The International Financial Reporting Standards Interpretations Committee (IFRS IC) has knocked back a demand from the European Securities and Markets Authority (ESMA) for it to issue guidance on the asset-ceiling test in International Accounting Standard 19, Employee Benefits (IAS 19).Summing up the committee’s support for the staff analysis of the issue, chairman Wayne Upton said: “The [draft] agenda decision is basically right, but we need to make clear this notion of the ‘underlying principle of the negotiation’ or words to that effect.”The market overseer wrote to the committee demanding “clarification of whether an entity with a contractually agreed future minimum funding requirement should assume this requirement will exist over the life of the pension plan when performing an asset ceiling test”.In an analysis of the issue, IFRS IC staff argued: “On the basis of our assessment of the Interpretations Committee’s agenda criteria, we think the Interpretations Committee should not add this issue to its agenda.” Staff said this was because “paragraphs 17, 21 and BC30 of IFRIC 14 provide sufficient guidance for this issue, as explained in the section for the staff conclusions”.The guidance dealing with the asset-ceiling test under International Financial Reporting Standards (IFRS) is set out in IFRIC 14, “The Limit on a Defined Benefit Asset, Minimum Funding Requirements and their Interaction”.That document, issued in 2008, interprets the requirements of IAS 19.When a defined benefit (DB) plan sponsor applies IAS 19, it must first measure the DB obligation using the projected unit credit method and fair value any plan assets on the other.This calculation will produce either a DB asset or liability at the balance sheet date.Where a plan is in surplus, the sponsor will recognise the lower of any surplus and the IAS 19 asset ceiling – that is, the economic benefits available to the entity from the surplus.Paragraph 64 of IAS 19 limits the net DB asset an entity can recognise in its accounts to the lower of the plan surplus or the asset ceiling.IAS 19 defines the asset ceiling as “the present value of any economic benefits available in the form of refunds from the plan or reductions in future contributions to the plan”.Among the jurisdictions potentially affected by the discussion are the UK – which ESMA referred to in its submission to the IFRS IC – Ireland and Canada.Commenting on the discussion, Warren Singer, a consultant actuary with Mercer, said: “Most companies in the UK believe, under IFRIC 14, they can recognise a surplus as an asset because they have an unconditional right to a refund at the end of the life of the plan.“If they agree that with their auditors, the question about future service contributions is irrelevant.“If they don’t, the second route they can take in order to recognise an asset is to say they expect to derive an economic benefit as a reduction in future service contributions.“However, IFRIC 14 says that, when an MFR means you won’t derive the full economic benefit from IAS 19 future service cost, you have to deduct the MFR future service contributions.”He continued: “So then the next question is whether you should you be consistent in the time period you use for the calculation of the IAS 19 future service cost and the MFR future service contributions when applying IFRIC 14.“There are mixed views. It is a rare issue in the UK because most people use the unconditional right to a refund argument. But where it has come up, it can be argued either way.”Speaking during the 24 March discussion, IFRS IC member Tony Debell, a PwC audit partner, argued: “You can’t assume the minimum funding requirement disappears simply because the period of the agreement disappears.“We are saying you should continue to apply the principle that underpins the minimum funding requirement to make assumptions that are consistent between the way you measure the DBO and the way you measure the minimum funding requirement.”Meanwhile, Simon Robinson, a consultant actuary at Aon Hewitt, told IPE he was surprised the question had not been raised earlier.“It is certainly something we in the UK have been talking about,” he said.“When you look at recognising an additional liability under IFRIC 14, or for that matter contributions in respect of future service, the definition of ‘minimum funding requirement’ in the literature is unclear.“In the UK, we have taken it to mean the schedule of contributions agreed between the trustees and the sponsor to make good any deficit.”Typically, a sponsor will agree a schedule of contributions over a 10-year period or so. In practice, however, the schedule is likely to be reviewed every three years or so.In addition, a sponsoring company might be prompted to prepare a new funding valuation and agree a new funding schedule with its trustees because it has benefited from positive investment returns.“The challenge companies face in the UK,” Robinson said, “is the choice between, say, a three-year horizon and the longer timeline for the schedule of contributions.“You could argue that both of those are ‘substantially enacted’. On the one hand, you know with some certainty you are going to carry out a new valuation after three years.“On the other hand, you have a document in your hand at the balance sheet date that tells you that you have agreed a schedule of deficit contributions for the next 10 years.”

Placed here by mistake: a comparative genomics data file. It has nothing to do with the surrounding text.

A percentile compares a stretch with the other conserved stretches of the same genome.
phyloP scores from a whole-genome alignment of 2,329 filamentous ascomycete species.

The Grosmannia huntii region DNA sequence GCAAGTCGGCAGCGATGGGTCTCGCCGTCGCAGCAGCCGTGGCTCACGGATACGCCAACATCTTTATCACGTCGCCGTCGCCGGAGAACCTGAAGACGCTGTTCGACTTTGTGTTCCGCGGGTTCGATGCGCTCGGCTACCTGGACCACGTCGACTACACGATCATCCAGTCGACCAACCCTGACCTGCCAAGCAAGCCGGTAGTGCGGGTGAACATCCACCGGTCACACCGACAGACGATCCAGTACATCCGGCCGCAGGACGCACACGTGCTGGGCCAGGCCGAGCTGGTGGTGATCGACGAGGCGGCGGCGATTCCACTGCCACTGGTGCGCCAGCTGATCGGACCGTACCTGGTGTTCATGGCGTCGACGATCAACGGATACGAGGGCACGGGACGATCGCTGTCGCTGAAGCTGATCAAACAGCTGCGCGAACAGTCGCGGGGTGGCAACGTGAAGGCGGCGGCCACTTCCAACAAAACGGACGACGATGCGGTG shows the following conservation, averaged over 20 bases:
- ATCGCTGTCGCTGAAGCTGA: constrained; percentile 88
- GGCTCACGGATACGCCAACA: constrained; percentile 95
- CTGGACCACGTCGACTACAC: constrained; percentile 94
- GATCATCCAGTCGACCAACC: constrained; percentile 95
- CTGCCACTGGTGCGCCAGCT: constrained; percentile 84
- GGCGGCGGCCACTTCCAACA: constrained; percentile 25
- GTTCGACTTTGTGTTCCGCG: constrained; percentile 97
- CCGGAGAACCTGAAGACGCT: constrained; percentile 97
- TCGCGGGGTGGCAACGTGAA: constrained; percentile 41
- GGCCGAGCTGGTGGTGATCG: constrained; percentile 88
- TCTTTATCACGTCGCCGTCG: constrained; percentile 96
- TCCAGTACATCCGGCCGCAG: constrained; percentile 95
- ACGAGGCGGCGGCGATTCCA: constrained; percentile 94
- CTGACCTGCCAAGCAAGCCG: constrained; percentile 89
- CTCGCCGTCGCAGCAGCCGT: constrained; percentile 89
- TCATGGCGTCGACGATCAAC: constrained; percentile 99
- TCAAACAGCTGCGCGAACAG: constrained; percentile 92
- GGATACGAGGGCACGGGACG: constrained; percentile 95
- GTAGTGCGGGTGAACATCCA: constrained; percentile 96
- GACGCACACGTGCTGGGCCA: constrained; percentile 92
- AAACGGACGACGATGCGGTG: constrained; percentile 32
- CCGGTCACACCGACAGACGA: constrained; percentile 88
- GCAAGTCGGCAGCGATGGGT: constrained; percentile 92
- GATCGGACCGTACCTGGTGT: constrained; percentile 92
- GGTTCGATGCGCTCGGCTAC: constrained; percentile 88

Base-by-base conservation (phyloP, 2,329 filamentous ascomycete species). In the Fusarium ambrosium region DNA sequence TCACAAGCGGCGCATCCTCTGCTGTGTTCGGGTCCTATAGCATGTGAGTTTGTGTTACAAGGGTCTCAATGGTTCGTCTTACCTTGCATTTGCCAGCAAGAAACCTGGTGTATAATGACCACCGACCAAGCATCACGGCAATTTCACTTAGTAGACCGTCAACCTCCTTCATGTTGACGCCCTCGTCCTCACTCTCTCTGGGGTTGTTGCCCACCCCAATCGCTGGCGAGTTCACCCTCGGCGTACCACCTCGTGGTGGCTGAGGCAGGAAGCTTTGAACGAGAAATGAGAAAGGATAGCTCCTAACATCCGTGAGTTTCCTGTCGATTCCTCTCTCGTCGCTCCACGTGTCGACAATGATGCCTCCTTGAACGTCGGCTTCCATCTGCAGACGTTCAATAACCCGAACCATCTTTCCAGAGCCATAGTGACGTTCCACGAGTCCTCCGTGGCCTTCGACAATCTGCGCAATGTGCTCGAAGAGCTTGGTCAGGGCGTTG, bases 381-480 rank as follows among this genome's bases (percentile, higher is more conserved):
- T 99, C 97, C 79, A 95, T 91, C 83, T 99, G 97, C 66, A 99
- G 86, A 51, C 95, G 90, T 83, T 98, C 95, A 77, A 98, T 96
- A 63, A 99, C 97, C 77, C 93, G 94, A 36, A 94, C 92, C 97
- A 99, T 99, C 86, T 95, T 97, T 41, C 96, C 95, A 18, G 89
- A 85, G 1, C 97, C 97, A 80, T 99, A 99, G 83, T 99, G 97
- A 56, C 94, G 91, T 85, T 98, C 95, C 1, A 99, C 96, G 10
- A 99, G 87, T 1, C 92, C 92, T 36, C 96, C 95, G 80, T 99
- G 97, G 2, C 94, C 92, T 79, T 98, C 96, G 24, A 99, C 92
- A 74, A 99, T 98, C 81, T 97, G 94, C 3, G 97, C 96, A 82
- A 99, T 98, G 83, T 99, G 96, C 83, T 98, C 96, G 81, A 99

However, referee Neil Swarbrick did not feel the incident warranted further action, so neither player will face sanction. Given the Gunners still have to face Manchester United in a five-game battle for a Champions League spot, the news will come as a welcome relief to Arsene Wenger, who was critical of Everton’s robust approach after the goalless draw. The loss of two points was a setback to Arsenal’s chances of making the top four, but midfielder Aaron Ramsey has challenged his team-mates to bounce straight back on Saturday’s trip to Fulham, where they could move five points clear of rivals Tottenham, who would have played two matches fewer ahead of their Sunday clash with FA Cup finalists Manchester City at White Hart Lane. Midfielder Ramsey said: “It is important (to get a five-point gap). We always knew this week was going to be a big one for us. We are still unbeaten in a load of games and hopefully we can finish the week off strongly by getting a win against Fulham. That will put us in a strong position.” Ramsey continued: “It was important for us not to lose against Everton. It didn’t quite happen for us in the final third, but overall we were quite solid. We’re looking forward to the weekend. “We still have a lot of confidence. Tottenham and Chelsea still have tough games. Teams are going to drop points and we are still positive and confident that we can finish in the top four. “We are third at the moment and Chelsea and Tottenham may feel a bit of pressure going into their games to get the three points. The squad is going to be important for us now. Hopefully everyone will stay fit and we can finish the job off.” Mirallas sparked a half-time confrontation at the Emirates Stadium when the Everton midfielder appeared to squirt water at Wilshere as the players made their way off the field. Wilshere, just back from a six-week injury lay-off, reacted angrily and Everton players stepped in to prevent a direct confrontation. The Football Association has decided to take no action over the tunnel bust-up between Jack Wilshere and Kevin Mirallas during the stormy Barclays Premier League clash at Arsenal. Press Association